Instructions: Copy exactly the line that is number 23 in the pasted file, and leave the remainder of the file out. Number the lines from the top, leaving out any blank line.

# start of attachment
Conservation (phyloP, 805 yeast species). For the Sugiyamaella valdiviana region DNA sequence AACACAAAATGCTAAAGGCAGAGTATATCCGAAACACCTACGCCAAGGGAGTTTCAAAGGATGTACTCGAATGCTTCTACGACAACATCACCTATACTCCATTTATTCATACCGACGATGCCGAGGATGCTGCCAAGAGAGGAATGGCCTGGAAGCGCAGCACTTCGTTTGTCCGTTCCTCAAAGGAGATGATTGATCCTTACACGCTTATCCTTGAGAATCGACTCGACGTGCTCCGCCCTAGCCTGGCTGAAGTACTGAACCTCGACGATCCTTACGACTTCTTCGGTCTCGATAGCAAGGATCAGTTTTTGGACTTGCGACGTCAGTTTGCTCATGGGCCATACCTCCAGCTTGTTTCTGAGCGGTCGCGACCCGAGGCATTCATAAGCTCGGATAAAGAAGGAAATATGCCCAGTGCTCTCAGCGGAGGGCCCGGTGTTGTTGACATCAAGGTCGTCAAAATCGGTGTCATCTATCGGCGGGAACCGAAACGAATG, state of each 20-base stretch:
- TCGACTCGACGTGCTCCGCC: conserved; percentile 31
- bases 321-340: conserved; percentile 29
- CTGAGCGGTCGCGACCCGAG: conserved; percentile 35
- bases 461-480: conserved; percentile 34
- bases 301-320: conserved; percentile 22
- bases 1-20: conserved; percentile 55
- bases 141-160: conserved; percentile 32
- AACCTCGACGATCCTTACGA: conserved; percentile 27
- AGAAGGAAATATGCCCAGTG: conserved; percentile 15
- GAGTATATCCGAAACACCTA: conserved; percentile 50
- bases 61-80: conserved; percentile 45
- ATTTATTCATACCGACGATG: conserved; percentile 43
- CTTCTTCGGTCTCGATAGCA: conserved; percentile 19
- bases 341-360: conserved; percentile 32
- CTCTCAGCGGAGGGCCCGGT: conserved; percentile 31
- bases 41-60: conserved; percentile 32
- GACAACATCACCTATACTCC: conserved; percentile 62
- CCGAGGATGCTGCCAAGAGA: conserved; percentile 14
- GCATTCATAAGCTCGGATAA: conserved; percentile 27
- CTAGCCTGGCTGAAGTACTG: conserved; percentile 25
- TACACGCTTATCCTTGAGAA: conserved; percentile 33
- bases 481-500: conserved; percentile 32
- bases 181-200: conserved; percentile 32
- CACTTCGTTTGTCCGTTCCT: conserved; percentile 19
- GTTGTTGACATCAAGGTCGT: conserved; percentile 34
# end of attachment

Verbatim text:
- bases 481-500: conserved; percentile 32